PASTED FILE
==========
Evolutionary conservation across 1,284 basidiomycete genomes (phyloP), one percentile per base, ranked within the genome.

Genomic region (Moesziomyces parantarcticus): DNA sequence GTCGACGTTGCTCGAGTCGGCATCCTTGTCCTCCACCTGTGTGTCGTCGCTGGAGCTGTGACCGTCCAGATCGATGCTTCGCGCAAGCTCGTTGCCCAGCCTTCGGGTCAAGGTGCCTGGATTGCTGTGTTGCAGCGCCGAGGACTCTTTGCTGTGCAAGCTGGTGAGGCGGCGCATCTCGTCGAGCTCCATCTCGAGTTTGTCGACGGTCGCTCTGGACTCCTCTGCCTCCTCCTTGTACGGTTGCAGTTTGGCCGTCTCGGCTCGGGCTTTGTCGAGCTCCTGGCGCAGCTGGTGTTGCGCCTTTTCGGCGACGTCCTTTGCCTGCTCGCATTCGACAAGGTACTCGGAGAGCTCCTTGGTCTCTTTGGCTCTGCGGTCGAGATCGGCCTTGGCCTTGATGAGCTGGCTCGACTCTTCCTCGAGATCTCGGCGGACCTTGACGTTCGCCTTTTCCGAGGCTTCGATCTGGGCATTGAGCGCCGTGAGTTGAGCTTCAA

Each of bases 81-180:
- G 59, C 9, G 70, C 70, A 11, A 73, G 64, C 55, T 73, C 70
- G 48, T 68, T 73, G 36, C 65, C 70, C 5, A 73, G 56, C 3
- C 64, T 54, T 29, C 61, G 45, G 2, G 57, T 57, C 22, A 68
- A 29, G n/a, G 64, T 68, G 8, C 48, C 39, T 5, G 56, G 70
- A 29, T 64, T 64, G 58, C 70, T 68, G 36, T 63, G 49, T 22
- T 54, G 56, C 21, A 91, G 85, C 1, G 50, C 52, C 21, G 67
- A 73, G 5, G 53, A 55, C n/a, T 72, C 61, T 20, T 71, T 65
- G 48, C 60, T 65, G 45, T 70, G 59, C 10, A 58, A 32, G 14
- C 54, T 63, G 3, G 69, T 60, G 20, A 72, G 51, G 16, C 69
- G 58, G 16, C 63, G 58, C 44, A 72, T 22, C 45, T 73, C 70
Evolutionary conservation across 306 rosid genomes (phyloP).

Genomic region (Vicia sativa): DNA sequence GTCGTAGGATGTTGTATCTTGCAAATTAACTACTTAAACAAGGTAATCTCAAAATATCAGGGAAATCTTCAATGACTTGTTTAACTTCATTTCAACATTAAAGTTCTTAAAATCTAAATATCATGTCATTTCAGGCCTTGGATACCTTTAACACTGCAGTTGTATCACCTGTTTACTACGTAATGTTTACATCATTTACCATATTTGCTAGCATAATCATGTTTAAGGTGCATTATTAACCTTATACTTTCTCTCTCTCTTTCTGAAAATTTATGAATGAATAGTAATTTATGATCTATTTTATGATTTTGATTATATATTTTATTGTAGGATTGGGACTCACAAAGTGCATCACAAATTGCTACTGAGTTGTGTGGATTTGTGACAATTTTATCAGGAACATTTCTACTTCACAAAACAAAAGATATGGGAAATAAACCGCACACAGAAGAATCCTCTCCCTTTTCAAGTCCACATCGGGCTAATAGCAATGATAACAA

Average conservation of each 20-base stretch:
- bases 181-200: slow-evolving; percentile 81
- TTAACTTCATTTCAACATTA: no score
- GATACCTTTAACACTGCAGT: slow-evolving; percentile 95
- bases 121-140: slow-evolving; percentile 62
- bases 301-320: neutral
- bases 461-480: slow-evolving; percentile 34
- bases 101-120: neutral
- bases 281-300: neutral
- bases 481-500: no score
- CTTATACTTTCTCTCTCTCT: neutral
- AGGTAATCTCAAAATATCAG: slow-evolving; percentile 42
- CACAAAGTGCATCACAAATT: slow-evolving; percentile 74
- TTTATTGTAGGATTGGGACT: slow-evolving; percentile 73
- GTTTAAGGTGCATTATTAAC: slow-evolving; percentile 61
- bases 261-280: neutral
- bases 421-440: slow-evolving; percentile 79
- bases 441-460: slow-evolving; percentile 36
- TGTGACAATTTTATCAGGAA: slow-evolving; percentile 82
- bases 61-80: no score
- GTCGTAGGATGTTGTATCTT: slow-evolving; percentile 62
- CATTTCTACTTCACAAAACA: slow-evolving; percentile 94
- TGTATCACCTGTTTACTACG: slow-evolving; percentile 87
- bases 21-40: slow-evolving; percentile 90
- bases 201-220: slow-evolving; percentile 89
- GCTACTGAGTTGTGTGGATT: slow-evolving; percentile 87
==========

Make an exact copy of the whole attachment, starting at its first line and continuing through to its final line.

Evolutionary conservation across 1,284 basidiomycete genomes (phyloP), one percentile per base, ranked within the genome.

Genomic region (Moesziomyces parantarcticus): DNA sequence GTCGACGTTGCTCGAGTCGGCATCCTTGTCCTCCACCTGTGTGTCGTCGCTGGAGCTGTGACCGTCCAGATCGATGCTTCGCGCAAGCTCGTTGCCCAGCCTTCGGGTCAAGGTGCCTGGATTGCTGTGTTGCAGCGCCGAGGACTCTTTGCTGTGCAAGCTGGTGAGGCGGCGCATCTCGTCGAGCTCCATCTCGAGTTTGTCGACGGTCGCTCTGGACTCCTCTGCCTCCTCCTTGTACGGTTGCAGTTTGGCCGTCTCGGCTCGGGCTTTGTCGAGCTCCTGGCGCAGCTGGTGTTGCGCCTTTTCGGCGACGTCCTTTGCCTGCTCGCATTCGACAAGGTACTCGGAGAGCTCCTTGGTCTCTTTGGCTCTGCGGTCGAGATCGGCCTTGGCCTTGATGAGCTGGCTCGACTCTTCCTCGAGATCTCGGCGGACCTTGACGTTCGCCTTTTCCGAGGCTTCGATCTGGGCATTGAGCGCCGTGAGTTGAGCTTCAA

Each of bases 81-180:
- G 59, C 9, G 70, C 70, A 11, A 73, G 64, C 55, T 73, C 70
- G 48, T 68, T 73, G 36, C 65, C 70, C 5, A 73, G 56, C 3
- C 64, T 54, T 29, C 61, G 45, G 2, G 57, T 57, C 22, A 68
- A 29, G n/a, G 64, T 68, G 8, C 48, C 39, T 5, G 56, G 70
- A 29, T 64, T 64, G 58, C 70, T 68, G 36, T 63, G 49, T 22
- T 54, G 56, C 21, A 91, G 85, C 1, G 50, C 52, C 21, G 67
- A 73, G 5, G 53, A 55, C n/a, T 72, C 61, T 20, T 71, T 65
- G 48, C 60, T 65, G 45, T 70, G 59, C 10, A 58, A 32, G 14
- C 54, T 63, G 3, G 69, T 60, G 20, A 72, G 51, G 16, C 69
- G 58, G 16, C 63, G 58, C 44, A 72, T 22, C 45, T 73, C 70
Evolutionary conservation across 306 rosid genomes (phyloP).

Genomic region (Vicia sativa): DNA sequence GTCGTAGGATGTTGTATCTTGCAAATTAACTACTTAAACAAGGTAATCTCAAAATATCAGGGAAATCTTCAATGACTTGTTTAACTTCATTTCAACATTAAAGTTCTTAAAATCTAAATATCATGTCATTTCAGGCCTTGGATACCTTTAACACTGCAGTTGTATCACCTGTTTACTACGTAATGTTTACATCATTTACCATATTTGCTAGCATAATCATGTTTAAGGTGCATTATTAACCTTATACTTTCTCTCTCTCTTTCTGAAAATTTATGAATGAATAGTAATTTATGATCTATTTTATGATTTTGATTATATATTTTATTGTAGGATTGGGACTCACAAAGTGCATCACAAATTGCTACTGAGTTGTGTGGATTTGTGACAATTTTATCAGGAACATTTCTACTTCACAAAACAAAAGATATGGGAAATAAACCGCACACAGAAGAATCCTCTCCCTTTTCAAGTCCACATCGGGCTAATAGCAATGATAACAA

Average conservation of each 20-base stretch:
- bases 181-200: slow-evolving; percentile 81
- TTAACTTCATTTCAACATTA: no score
- GATACCTTTAACACTGCAGT: slow-evolving; percentile 95
- bases 121-140: slow-evolving; percentile 62
- bases 301-320: neutral
- bases 461-480: slow-evolving; percentile 34
- bases 101-120: neutral
- bases 281-300: neutral
- bases 481-500: no score
- CTTATACTTTCTCTCTCTCT: neutral
- AGGTAATCTCAAAATATCAG: slow-evolving; percentile 42
- CACAAAGTGCATCACAAATT: slow-evolving; percentile 74
- TTTATTGTAGGATTGGGACT: slow-evolving; percentile 73
- GTTTAAGGTGCATTATTAAC: slow-evolving; percentile 61
- bases 261-280: neutral
- bases 421-440: slow-evolving; percentile 79
- bases 441-460: slow-evolving; percentile 36
- TGTGACAATTTTATCAGGAA: slow-evolving; percentile 82
- bases 61-80: no score
- GTCGTAGGATGTTGTATCTT: slow-evolving; percentile 62
- CATTTCTACTTCACAAAACA: slow-evolving; percentile 94
- TGTATCACCTGTTTACTACG: slow-evolving; percentile 87
- bases 21-40: slow-evolving; percentile 90
- bases 201-220: slow-evolving; percentile 89
- GCTACTGAGTTGTGTGGATT: slow-evolving; percentile 87